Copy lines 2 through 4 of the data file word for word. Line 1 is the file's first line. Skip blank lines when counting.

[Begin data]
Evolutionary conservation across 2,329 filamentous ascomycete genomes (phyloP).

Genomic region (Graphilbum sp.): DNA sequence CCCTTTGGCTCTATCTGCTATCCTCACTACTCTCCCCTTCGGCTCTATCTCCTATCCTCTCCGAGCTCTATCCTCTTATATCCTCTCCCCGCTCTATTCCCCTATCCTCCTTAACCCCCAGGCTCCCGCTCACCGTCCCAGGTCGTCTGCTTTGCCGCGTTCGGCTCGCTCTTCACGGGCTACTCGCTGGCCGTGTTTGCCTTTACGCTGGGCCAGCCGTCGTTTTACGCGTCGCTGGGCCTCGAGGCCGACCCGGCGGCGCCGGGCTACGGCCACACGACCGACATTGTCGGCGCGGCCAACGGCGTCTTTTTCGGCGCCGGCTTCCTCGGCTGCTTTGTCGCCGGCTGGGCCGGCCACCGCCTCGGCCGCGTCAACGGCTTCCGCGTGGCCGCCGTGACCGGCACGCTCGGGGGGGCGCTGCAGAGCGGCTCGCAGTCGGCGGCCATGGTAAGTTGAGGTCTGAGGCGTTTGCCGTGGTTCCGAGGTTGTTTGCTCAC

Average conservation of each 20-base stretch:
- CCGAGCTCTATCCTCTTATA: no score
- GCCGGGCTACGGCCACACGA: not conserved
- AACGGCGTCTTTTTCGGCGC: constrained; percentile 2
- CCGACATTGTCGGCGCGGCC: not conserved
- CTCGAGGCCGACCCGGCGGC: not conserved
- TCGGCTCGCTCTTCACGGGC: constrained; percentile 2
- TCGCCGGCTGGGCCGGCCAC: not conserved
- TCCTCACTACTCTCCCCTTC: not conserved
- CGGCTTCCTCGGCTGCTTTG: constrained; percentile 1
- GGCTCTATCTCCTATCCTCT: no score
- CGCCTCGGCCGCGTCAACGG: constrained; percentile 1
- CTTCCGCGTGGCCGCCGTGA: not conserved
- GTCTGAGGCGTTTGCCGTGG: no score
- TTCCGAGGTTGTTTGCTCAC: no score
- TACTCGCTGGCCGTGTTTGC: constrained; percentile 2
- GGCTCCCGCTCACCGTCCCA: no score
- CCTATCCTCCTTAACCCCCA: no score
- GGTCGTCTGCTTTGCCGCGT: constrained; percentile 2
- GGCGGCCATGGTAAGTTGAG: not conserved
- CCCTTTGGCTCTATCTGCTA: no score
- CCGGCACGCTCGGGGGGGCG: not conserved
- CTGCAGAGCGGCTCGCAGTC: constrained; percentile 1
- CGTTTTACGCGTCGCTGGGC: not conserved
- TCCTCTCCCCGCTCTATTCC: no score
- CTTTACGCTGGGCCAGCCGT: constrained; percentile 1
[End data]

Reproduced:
Genomic region (Graphilbum sp.): DNA sequence CCCTTTGGCTCTATCTGCTATCCTCACTACTCTCCCCTTCGGCTCTATCTCCTATCCTCTCCGAGCTCTATCCTCTTATATCCTCTCCCCGCTCTATTCCCCTATCCTCCTTAACCCCCAGGCTCCCGCTCACCGTCCCAGGTCGTCTGCTTTGCCGCGTTCGGCTCGCTCTTCACGGGCTACTCGCTGGCCGTGTTTGCCTTTACGCTGGGCCAGCCGTCGTTTTACGCGTCGCTGGGCCTCGAGGCCGACCCGGCGGCGCCGGGCTACGGCCACACGACCGACATTGTCGGCGCGGCCAACGGCGTCTTTTTCGGCGCCGGCTTCCTCGGCTGCTTTGTCGCCGGCTGGGCCGGCCACCGCCTCGGCCGCGTCAACGGCTTCCGCGTGGCCGCCGTGACCGGCACGCTCGGGGGGGCGCTGCAGAGCGGCTCGCAGTCGGCGGCCATGGTAAGTTGAGGTCTGAGGCGTTTGCCGTGGTTCCGAGGTTGTTTGCTCAC

Average conservation of each 20-base stretch:
- CCGAGCTCTATCCTCTTATA: no score